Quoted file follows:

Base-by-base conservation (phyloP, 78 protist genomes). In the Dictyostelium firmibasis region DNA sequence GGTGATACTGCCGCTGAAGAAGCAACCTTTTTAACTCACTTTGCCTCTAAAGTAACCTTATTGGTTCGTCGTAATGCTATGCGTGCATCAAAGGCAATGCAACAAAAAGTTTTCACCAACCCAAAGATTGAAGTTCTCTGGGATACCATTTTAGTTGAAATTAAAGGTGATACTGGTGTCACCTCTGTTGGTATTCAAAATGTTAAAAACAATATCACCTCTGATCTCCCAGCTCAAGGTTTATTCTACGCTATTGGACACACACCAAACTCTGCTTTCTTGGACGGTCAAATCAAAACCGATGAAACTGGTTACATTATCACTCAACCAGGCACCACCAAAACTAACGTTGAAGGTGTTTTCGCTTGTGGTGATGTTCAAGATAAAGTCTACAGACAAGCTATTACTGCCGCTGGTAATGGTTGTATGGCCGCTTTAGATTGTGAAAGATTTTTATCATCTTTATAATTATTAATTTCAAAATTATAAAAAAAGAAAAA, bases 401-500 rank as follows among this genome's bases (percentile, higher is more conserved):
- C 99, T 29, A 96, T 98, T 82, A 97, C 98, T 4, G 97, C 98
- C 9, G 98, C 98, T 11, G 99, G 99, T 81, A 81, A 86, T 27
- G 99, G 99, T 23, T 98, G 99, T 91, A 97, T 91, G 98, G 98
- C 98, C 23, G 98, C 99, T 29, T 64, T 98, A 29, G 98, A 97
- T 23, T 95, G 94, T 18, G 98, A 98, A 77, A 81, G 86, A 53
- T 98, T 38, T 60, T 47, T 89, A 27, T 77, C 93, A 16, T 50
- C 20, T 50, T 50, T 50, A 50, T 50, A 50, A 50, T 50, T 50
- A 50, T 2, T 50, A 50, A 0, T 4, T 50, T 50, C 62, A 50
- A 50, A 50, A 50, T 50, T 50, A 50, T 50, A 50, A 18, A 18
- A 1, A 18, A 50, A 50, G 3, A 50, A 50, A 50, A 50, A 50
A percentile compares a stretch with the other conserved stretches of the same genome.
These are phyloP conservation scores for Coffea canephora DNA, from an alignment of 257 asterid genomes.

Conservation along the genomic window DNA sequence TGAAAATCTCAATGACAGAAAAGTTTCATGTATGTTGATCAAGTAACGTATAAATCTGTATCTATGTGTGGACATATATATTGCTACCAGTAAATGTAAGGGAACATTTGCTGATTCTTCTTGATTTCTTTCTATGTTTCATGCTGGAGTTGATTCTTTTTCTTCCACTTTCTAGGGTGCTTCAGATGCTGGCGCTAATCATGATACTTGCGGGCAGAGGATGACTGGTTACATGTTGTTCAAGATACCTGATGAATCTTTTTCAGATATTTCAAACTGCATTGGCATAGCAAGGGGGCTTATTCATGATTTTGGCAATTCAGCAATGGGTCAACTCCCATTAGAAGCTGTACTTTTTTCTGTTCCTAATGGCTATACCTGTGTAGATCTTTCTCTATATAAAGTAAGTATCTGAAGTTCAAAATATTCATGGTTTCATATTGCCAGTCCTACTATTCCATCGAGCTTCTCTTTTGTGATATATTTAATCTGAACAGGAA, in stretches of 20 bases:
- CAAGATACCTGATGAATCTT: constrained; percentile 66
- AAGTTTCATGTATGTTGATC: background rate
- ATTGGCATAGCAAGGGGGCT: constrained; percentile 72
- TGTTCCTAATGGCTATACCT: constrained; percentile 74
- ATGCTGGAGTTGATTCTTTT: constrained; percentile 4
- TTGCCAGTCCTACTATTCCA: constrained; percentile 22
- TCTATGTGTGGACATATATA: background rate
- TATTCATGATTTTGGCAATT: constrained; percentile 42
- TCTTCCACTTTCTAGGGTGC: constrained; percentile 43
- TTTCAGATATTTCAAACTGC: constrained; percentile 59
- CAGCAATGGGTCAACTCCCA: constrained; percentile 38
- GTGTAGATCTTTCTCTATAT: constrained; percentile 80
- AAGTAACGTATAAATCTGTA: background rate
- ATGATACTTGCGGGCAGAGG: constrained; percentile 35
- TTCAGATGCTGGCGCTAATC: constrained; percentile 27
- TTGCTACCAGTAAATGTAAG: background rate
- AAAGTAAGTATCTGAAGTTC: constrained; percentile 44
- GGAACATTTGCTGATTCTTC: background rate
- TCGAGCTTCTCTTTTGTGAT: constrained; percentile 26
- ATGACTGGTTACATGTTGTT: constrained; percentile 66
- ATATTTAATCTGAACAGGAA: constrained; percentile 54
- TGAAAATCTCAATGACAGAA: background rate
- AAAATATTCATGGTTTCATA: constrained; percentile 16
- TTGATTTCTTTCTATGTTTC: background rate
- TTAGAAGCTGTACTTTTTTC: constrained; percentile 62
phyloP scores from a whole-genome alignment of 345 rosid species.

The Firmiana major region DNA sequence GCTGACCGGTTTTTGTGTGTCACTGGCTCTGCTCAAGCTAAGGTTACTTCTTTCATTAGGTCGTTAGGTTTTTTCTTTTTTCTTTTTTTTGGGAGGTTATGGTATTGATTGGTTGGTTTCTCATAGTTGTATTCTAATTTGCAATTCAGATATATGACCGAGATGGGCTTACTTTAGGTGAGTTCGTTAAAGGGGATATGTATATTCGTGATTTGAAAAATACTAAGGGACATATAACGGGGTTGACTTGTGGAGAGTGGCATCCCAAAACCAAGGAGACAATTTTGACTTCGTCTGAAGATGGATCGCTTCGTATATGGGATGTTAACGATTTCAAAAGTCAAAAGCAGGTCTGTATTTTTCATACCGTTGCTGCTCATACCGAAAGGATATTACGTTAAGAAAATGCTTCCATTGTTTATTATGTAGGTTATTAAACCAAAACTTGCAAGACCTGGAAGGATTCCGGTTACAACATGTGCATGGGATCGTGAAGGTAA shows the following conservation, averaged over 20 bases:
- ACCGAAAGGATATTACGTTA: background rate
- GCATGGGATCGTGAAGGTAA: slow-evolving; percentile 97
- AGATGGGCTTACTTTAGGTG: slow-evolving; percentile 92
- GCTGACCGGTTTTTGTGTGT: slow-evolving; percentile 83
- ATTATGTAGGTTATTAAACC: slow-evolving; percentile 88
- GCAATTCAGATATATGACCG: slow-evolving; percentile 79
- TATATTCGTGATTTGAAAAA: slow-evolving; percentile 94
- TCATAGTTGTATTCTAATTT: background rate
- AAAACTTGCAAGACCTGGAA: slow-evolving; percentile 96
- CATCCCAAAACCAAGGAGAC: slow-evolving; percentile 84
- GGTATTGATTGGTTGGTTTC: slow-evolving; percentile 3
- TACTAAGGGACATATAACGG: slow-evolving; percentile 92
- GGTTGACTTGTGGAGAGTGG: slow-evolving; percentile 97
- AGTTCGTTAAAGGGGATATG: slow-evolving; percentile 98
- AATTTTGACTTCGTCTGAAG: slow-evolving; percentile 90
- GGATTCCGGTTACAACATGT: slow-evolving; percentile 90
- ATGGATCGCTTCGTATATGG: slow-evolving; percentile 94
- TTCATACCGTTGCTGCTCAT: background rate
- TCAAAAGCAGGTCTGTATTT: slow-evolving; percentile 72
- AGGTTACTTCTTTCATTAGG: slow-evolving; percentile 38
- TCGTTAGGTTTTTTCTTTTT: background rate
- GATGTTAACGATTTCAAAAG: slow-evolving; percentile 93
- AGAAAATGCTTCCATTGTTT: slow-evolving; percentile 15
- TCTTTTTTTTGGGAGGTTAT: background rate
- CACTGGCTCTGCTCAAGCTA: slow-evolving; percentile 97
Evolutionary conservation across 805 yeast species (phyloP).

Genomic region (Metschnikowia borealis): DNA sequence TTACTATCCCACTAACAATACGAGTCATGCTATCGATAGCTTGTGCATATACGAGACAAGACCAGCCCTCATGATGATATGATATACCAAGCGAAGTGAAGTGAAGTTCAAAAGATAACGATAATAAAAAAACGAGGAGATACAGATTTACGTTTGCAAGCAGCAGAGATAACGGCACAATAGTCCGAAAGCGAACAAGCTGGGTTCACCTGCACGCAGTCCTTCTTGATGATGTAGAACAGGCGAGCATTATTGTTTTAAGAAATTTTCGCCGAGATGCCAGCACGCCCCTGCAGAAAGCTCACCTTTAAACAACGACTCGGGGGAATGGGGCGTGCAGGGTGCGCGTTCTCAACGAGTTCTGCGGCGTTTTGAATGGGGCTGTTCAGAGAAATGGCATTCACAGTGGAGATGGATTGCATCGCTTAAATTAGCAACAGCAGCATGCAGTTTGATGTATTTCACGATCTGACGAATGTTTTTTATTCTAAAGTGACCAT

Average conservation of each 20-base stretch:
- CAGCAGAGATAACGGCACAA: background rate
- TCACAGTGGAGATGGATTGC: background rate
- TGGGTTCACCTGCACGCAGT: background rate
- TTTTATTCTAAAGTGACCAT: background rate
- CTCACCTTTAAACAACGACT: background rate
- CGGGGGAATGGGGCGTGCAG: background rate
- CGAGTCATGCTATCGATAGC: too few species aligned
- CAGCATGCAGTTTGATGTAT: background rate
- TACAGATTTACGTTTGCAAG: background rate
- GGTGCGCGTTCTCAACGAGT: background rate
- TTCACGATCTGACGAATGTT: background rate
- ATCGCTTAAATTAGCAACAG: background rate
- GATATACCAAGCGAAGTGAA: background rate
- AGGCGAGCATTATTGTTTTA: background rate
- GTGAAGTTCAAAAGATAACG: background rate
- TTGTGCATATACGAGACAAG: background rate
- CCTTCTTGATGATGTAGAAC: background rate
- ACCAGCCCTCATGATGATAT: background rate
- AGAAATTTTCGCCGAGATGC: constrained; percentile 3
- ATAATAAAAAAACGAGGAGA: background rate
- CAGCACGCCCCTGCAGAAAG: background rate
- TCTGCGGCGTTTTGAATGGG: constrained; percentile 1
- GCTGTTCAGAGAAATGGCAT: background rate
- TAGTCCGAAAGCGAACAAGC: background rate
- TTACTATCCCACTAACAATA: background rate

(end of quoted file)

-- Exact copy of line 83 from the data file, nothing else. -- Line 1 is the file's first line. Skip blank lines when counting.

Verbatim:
- AGGCGAGCATTATTGTTTTA: background rate